A vulcanologist arrives at a countryside town named Dante's Peak after a long dormant volcano, which has recently been named the second most desirable place to live in America, and discovers that Dante's Peak, may wake up at any moment.
Jamie Renée Smith
Bill and Jo Harding, advanced storm chasers on the brink of divorce, must join together to create an advanced weather alert system by putting themselves in the cross-hairs of extremely violent tornadoes.
The Earth's core has stopped spinning. Disasters are appearing all over the world: Birds acting crazy, powerful thunderstorms, 32 people die within seconds of each other when their pacemakers quit working. Dr. Josh Keyes and his crew of five (total members: 6) go down to the center of the Earth to set off a nuclear device to make the Earth's core start spinning again or Mankind will perish. Written by
After the crash of the space shuttle Columbia, trailers for the film were recalled to remove a brief scene of a space shuttle making an emergency landing, but the producers stated that the sequence wouldn't be removed from the actual film. See more »
When they're stuck in the geode and realize the lava is going to reach them, there is no reason they can't all retreat to inside the ship. They can clearly see that the lava is melting the crystals, and the ship can easily handle the temperature of the lava. There is no reason to risk anyone's life to continue trying to cut through the crystal that is jamming the lasers. See more »
During the first part of the film's closing credits, the camera zooms out from the Earth as the credits appear. When the film's title appears, the 'O' is actually the earth. The rest of the first part of the closing credits, which is the cast, is just set against a black background. See more »
I wasn't sure I wanted to see this in the theatres. There was something fishy about the trailers -- there were two distinct trailers: one which played on the whole "journey to the core of the earth" fiasco; and one which was much more interesting, touting the whole "government weapon conspiracy which wrecked the world" angle. I was more partial to the second one, and there wasn't really much of this in the film. It was mostly about putting together enough duct tape logic to get a machine that could travel inside the Earth. Unfortunately, the film played a little rough and tumble with the science, using it only when it suited them, and sweeping it under the carpet in other circumstances, hoping no one would notice.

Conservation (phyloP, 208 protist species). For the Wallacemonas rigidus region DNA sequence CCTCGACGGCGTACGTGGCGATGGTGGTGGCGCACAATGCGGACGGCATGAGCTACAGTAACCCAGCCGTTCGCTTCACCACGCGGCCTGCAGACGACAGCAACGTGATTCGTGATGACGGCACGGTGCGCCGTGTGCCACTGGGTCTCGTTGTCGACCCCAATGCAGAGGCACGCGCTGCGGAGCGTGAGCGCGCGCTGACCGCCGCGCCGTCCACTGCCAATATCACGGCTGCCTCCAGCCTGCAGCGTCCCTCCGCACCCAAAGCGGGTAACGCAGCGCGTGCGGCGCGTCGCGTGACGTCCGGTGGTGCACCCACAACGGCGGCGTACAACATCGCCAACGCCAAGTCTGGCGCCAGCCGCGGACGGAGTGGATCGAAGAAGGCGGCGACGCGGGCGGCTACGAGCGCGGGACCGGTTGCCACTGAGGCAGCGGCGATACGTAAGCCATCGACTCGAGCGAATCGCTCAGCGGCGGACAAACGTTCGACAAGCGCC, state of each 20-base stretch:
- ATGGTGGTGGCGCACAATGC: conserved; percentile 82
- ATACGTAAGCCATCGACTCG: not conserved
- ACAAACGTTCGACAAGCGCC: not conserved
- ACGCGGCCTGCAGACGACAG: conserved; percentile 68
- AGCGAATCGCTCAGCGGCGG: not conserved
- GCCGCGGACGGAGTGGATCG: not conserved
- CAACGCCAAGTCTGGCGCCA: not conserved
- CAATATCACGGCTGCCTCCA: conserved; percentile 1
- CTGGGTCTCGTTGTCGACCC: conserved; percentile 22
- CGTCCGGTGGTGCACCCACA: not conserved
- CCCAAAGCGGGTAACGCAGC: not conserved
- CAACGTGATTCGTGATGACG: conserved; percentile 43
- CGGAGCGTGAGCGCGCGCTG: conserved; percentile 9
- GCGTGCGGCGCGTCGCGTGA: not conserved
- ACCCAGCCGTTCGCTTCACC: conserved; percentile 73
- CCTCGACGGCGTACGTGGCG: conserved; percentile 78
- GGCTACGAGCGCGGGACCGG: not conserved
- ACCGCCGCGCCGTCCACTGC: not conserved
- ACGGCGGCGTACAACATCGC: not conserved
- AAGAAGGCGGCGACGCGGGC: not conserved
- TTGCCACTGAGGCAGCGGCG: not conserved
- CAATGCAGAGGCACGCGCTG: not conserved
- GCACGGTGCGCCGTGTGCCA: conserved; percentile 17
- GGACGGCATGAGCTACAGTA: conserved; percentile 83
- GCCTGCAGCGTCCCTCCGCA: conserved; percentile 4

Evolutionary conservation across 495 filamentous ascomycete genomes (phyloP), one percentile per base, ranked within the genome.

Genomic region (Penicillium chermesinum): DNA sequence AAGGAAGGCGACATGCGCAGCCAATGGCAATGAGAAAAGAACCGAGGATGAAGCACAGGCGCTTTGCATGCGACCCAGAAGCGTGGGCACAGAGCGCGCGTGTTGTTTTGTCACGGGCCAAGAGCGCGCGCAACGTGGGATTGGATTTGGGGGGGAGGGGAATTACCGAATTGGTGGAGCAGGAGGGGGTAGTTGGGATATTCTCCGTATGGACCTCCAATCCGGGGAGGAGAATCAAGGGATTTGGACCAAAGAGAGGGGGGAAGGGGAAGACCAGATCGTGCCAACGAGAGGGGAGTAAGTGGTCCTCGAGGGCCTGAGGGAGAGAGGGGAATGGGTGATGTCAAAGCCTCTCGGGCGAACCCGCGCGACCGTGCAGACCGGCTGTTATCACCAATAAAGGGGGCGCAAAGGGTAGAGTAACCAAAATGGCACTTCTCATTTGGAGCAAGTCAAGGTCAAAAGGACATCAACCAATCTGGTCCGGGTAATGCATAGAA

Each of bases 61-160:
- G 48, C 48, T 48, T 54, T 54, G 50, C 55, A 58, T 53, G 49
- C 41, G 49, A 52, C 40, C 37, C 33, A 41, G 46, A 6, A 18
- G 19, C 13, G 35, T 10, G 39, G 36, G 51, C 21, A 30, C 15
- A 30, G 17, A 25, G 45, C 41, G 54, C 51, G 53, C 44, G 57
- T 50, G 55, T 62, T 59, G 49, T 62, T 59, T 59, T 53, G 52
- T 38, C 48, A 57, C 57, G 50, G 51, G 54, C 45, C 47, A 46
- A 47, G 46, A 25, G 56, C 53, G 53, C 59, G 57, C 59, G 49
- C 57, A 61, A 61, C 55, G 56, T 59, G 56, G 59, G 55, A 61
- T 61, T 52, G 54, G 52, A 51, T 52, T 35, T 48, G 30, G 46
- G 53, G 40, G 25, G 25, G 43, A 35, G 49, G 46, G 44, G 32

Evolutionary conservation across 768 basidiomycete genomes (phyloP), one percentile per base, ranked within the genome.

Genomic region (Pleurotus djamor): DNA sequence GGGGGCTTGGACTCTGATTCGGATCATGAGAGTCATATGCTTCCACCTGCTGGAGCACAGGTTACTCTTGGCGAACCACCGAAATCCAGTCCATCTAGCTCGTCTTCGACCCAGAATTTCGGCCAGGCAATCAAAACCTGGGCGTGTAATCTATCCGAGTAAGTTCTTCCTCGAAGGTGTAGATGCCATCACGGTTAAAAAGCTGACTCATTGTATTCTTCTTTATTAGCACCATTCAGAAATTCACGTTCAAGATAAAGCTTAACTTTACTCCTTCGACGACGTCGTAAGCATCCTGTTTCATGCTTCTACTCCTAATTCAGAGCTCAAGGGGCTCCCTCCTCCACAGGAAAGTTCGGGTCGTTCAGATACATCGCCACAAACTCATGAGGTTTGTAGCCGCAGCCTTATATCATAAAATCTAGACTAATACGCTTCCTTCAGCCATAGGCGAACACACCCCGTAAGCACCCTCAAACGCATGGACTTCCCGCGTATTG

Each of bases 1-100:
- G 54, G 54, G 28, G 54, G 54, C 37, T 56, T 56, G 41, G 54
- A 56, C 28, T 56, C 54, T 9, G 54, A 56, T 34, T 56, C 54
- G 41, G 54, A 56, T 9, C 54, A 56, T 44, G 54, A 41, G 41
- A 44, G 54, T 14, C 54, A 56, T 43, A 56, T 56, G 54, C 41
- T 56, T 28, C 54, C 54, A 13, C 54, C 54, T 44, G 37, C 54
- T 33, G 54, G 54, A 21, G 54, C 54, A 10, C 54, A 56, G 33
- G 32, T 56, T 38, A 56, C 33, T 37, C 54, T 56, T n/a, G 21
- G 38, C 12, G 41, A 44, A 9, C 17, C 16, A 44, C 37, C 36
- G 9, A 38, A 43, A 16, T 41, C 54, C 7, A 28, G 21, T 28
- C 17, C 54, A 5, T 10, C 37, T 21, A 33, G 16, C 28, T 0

Case in point: they go through great lengths to explain how this gadget will destroy all rock and metal which gets in its way, then come up with a fantastic new element which resists this laser drilling mechanism. Later, they find out that this drill can't get through diamonds (or for that matter, amethysts). Why not just build a ship out of diamonds? We can mass produce these now -- why not just take the existing science a step further.
Case number two: this miracle metal, "unobtainium", has the fantastic capability to absorb heat and convert it into energy (somehow). So later, while swimming in 9000 degree molton nickel, they use a blowtorch (!) to solder copper cables to it. There's obviously two things wrong here. #1, shouldn't this guy get electrocuted by standing so close to the bulkhead? #2, how could a blowtorch make the bulkhead hot enough to take the solder? This thing is holding back 9000 degree metal on the outside. Every calorie of heat from the blowtorch would be converted into "energy". I won't even go into the whole idea that heat IS ENERGY! This drove me nuts every time they mentioned it.
There's dozens of these bad science examples running throughout the film. But really, I don't care what kind of science you use, as long as you at least keep it consistent throughout.
What was even funnier about this film was the fact that they took the greatest minds in the world of geophysics, and simply dropped them into the molten mantle of the planet. Why would you do this? I'm surprised none of them dies during training... what if they were all to die instantly? Wouldn't it be a better idea since they had a RADIO UPLINK TO THE SURFACE to have some Navy/Air Force/Space program pilots drive the vessel?
As much as I hate to say it, I liked Armageddon better than this film. And I absolutely hated Armageddon. But at least it had a little star power, a little campy humour, and some personality to the characters.
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